Axing the tough questions
The White House -- aided by its pundit allies -- bullies its way out of trouble.
Since the story broke Thursday that President Bush received a general warning before Sept. 11 of possible hijackings, Democrats have been asking tough but fair questions about information the government had prior to the attack. Many Republicans and conservative pundits, however, have claimed such questions amount to suggesting that Bush had knowledge of the Sept. 11 attacks and failed to prevent them.
This is only the latest example of GOP officials and their supporters in the media using bombastic, anti-democratic rhetoric to shut down debate on any issue related to the war. Whenever serious questions have been raised, this Republican-pundit alliance has launched a massive and aggressive counteroffensive to silence critics -- with grave implications for open debate about the war on terrorism.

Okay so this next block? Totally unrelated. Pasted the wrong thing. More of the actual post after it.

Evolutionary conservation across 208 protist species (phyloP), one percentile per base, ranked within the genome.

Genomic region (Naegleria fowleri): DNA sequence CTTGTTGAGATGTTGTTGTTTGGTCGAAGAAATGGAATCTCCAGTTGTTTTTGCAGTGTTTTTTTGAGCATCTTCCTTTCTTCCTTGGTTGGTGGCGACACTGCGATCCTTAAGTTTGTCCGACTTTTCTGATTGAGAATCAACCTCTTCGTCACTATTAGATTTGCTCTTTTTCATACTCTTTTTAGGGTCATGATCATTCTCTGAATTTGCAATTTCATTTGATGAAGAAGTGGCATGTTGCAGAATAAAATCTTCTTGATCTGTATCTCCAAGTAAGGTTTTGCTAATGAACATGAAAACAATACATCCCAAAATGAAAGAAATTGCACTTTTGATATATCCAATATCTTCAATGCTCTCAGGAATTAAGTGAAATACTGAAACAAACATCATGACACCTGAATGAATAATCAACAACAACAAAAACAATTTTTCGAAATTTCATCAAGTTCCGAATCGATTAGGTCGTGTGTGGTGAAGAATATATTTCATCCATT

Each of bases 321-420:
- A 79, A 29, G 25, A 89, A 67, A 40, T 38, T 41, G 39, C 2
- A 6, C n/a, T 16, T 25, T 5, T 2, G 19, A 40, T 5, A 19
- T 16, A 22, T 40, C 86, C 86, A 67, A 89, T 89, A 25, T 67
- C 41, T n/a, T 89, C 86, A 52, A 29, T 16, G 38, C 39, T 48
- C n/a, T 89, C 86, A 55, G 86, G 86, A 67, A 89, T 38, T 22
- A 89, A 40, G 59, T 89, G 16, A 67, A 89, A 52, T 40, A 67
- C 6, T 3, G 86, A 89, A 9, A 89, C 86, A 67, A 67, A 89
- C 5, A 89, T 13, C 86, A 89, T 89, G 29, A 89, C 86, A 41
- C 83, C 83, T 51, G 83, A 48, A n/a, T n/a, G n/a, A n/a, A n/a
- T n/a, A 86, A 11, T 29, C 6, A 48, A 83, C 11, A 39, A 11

Thursday's disclosure set off a firestorm of spin, which we documented earlier. Senate Majority Leader Tom Daschle, D-S.D., and House Minority Leader Richard Gephardt, D-Mo., had particularly tough questions for the president, as did Sen. Hillary Clinton, D-N.Y., and others. Their statements were generally more aggressive in tone than previous criticism of the administration since 9/11, and Gephardt and others used phrasing that carries inflammatory echoes of a famous Howard Baker statement during Watergate -- "What did the president know and when did he know it?" At worst, they suggest a coverup or possible incompetence. But no leading Democrats accused the president of failing to act on a specific warning of an attack or even suggested as much.